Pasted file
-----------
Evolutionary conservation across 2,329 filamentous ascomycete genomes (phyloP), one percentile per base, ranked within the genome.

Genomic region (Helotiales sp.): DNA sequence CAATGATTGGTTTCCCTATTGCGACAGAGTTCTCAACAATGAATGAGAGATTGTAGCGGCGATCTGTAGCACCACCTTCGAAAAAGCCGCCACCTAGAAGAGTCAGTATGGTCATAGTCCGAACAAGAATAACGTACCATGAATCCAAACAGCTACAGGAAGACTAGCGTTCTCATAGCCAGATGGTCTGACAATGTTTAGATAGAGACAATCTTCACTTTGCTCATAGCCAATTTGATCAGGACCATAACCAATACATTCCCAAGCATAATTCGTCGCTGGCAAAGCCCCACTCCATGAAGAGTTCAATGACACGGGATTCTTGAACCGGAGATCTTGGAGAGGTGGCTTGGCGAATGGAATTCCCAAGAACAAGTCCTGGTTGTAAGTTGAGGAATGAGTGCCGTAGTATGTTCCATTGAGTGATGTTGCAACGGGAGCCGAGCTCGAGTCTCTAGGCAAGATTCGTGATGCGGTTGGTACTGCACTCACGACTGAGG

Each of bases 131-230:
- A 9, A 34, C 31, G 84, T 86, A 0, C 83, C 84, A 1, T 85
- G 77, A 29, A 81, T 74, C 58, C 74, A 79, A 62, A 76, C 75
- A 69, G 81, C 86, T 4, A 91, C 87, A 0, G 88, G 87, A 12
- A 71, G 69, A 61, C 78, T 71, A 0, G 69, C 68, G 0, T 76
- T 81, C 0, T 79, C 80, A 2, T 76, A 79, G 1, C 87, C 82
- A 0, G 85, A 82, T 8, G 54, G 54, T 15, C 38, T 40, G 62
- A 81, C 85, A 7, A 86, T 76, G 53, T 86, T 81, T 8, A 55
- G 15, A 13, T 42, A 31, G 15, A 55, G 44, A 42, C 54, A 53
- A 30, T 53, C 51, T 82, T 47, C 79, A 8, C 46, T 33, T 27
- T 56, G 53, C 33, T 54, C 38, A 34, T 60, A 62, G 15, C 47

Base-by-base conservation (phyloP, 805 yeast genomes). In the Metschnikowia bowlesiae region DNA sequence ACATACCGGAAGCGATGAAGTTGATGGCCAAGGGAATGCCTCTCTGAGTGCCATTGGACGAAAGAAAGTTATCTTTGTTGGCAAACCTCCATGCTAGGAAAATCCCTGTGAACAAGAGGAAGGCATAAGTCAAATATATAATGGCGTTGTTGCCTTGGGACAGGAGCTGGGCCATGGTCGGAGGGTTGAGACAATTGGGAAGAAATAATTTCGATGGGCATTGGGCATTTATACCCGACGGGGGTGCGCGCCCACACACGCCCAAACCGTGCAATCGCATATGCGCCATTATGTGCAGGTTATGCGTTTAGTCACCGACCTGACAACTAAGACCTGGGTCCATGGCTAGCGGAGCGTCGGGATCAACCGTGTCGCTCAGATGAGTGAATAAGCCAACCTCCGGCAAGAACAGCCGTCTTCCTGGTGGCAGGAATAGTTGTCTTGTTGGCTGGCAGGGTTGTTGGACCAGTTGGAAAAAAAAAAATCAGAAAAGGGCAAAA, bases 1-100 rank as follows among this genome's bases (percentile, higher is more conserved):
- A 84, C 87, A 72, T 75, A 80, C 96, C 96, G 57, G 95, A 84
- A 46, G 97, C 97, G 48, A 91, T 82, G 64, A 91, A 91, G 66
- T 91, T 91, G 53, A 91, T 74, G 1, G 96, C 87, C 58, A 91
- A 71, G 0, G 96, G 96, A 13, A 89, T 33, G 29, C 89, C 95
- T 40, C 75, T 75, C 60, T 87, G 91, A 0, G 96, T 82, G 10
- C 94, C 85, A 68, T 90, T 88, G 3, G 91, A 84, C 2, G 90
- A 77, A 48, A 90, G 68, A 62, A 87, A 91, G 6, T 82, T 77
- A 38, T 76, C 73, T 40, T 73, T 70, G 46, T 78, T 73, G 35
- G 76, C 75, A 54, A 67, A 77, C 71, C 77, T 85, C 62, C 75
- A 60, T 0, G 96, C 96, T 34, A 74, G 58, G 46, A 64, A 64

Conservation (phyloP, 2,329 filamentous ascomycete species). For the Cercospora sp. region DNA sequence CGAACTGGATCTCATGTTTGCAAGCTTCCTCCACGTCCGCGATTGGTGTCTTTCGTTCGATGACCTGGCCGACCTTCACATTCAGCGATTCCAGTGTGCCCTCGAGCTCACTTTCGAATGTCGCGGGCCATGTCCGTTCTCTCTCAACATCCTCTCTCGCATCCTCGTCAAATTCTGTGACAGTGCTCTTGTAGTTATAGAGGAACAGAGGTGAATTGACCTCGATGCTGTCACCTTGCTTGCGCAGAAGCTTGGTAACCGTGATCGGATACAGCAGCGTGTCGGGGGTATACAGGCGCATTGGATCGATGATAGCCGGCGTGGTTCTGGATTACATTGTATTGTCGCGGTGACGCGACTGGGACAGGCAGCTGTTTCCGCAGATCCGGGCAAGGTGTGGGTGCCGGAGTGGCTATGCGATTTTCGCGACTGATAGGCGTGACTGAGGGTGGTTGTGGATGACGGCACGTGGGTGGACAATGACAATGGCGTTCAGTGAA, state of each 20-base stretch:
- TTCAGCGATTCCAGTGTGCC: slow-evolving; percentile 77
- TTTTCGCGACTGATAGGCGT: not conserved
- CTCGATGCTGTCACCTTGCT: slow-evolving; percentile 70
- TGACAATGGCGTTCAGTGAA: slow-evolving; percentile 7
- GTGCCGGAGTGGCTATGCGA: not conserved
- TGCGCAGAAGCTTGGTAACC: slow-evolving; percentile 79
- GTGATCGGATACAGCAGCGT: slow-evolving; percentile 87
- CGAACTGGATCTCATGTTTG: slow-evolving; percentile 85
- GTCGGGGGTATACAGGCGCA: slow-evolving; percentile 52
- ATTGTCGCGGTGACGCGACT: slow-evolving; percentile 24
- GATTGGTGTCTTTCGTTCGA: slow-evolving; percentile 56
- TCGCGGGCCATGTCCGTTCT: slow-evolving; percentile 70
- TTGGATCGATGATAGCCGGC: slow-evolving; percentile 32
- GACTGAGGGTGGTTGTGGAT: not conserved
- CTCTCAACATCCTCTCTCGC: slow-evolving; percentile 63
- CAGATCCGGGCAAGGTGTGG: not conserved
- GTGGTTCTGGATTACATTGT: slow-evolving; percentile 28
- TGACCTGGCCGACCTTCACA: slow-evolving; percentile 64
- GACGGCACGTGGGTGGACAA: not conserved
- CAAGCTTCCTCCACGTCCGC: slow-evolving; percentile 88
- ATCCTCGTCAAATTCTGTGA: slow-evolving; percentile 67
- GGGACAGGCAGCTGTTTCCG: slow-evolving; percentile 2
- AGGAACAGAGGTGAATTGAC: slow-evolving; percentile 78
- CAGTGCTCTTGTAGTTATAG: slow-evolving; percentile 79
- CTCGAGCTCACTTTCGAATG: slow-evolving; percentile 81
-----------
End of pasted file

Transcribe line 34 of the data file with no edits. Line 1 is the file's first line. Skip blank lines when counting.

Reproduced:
- GTCGGGGGTATACAGGCGCA: slow-evolving; percentile 52